Reflection from what ones sees, feels, smells, touches and hears is priceless. It has the opportunity to fill one with a sense of responsibility for each other’s welfare. Our true character surfaces quickly in these real situations. Character development can be shaped in these teachable moments if you have the right leader, ask the right questions and guide personal discovery before giving insight.

Learning to say no to yourself, being last, taking the position of a servant or seeing first hand, by being with the people, what it means to be downcast, discouraged and hopeless can be monumental in personal growth. Mother Teresa said, “let us touch the dying, the poor, the lonely and the unwanted according to the graces we have received and let us not be ashamed or slow to do the humble work.” This cannot be replicated in selling t-shirts in the student union for breast or prostate cancer, even though that is needed and valuable. These are the events that have the opportunity to shape young men and women with lessons for a lifetime, like realizing they view the world through a U.S. centric lens and how unhealthily those lenses influence us. I thought I was going to help and influence Zambia but actually Zambia helped and influenced me more. I became a different and better leader, father and person because of Zambia. I am indebted to the people of Zambia.

“Our lives begin to end the day we become silent about the things that matter,”
Martin Luther King Jr.

May we be a fraternal community that does not become silent about the things that matter. May we fulfill our mission and calling of developing young people in moral character, spirituality, civic service, academics and leadership, significantly impacting our nation and the world.


  • Do we understand the difference between philanthropic fundraising and civic service engagement?
  • How do we engage, embrace and encourage our active chapter members and national leadership to adopt civic service engagement pedagogy with best practices?
  • Are we strategic in our leadership development aside from the yearly, one-week leadership institute, and how can civic service be a part of this development?
  • How can we better equip future leaders in issues of public policy, injustice, civic service, personal responsibility and global and cultural awareness? Is this even on our radar?
  • Why do we struggle with a negative “branding” given by outsiders observing our fraternal community and how can civic service engagement at home and abroad curb this perspective?
  • What are we passionate about? What causes align with our passions?

Connection magazine (AFLV)

John R. Hatfield.


Astin, A.W. (1996). Involvement in Learning revisited: lessons we have learned... Journal of College Student Development, 37 (2), 123-133.

Astin, A.W., & Sax, L.J. (1998). How undergraduates are affected by service participation. Journal of College Student Development, 39(3), 251-263.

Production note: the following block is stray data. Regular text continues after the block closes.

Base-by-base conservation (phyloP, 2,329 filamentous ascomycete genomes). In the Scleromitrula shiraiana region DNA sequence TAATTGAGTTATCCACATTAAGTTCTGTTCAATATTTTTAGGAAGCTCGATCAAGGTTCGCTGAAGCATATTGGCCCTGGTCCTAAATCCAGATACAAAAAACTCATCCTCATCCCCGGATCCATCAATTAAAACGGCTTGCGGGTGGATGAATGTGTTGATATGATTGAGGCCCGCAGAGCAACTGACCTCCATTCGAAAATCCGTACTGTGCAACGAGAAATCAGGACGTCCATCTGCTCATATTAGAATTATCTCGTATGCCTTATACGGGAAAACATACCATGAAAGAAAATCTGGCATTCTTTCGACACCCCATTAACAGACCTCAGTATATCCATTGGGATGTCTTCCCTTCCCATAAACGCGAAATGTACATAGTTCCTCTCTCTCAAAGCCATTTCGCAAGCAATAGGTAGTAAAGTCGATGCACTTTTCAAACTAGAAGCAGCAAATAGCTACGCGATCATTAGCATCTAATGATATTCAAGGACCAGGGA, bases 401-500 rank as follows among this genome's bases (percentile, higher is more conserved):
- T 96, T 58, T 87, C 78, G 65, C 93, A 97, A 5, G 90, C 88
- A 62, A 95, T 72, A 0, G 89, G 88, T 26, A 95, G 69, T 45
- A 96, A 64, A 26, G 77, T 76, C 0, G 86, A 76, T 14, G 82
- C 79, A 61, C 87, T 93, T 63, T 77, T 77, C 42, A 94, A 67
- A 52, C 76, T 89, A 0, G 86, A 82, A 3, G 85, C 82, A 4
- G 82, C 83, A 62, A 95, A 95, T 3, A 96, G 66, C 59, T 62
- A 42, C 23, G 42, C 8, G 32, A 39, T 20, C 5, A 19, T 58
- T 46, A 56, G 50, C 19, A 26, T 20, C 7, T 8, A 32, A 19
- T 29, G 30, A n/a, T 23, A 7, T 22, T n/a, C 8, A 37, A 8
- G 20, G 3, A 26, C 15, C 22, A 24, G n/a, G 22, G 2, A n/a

Bowen, H.R. (1977). Investment in Learning: The individual and social value of American higher education. San Francisco: Jossey-Bass

Colby, A.M., Beaumont, E., Ehrlich, T., & Corngold, J. (2007). Educating for Democracy: Preparing students for responsible political engagement. San Francisco: Jossey-Bass
Cress, C.M, Burack C., Giles, JR. D., Elkins, J., Stevens, M., A Promising Connection, Increasing College Access and Success Through Civic Engagement, Campus Compact, September 2010

Dewey, J. (1916). Democracy and education. New York: The Free Press
Grantmakers for Education. (2010). Promoting college success: What we know and what we Should do. Retrieved August 17, 2010, from
Hurtado, S., Engberg, M., & Ponjuan, L. (2003). The impact of college experience on Students ‘learning for a diverse democracy. Paper presented at the annual meeting of the Association for the Study of Higher Education, Portland, OR.
Kolb, D. A. (1984). Experiential Learning, Englewood Cliffs, NJ: Prentice-Hall, Inc.
Moore, L. V. (Ed.) (1990). Evolving Theoretical Perspectives on Students. New Directions for Student Services, 51.
Rudolph, F. (1990). The American college and university: A history. Athens, GA: University of Athens Press Stanton, T.K., Giles, Jr. D, Cruz N. I. Service-Learning: A movement’s pioneers reflect on its origins, practice, and future. Jossey-Bass 1999
Vogelgesang, L.J., Ikeda, E.K., Gilmartin, S.K., & Keup, J.R. (2002). Service-learning and the First-year experience: learning from the research.
Zlotkowski (ED.). Service-Learning and the first year experience: Preparing students for Personal success and civic responsibility (pp.15-26). Columbia, SC: University of South Carolina, National Resource Center for the First-Year Experience and Students in Transition.

Connection magazine (AFLV)

John R. Hatfield


The Great Divide was last modified: June 21st, 2021 by John R. Hatfield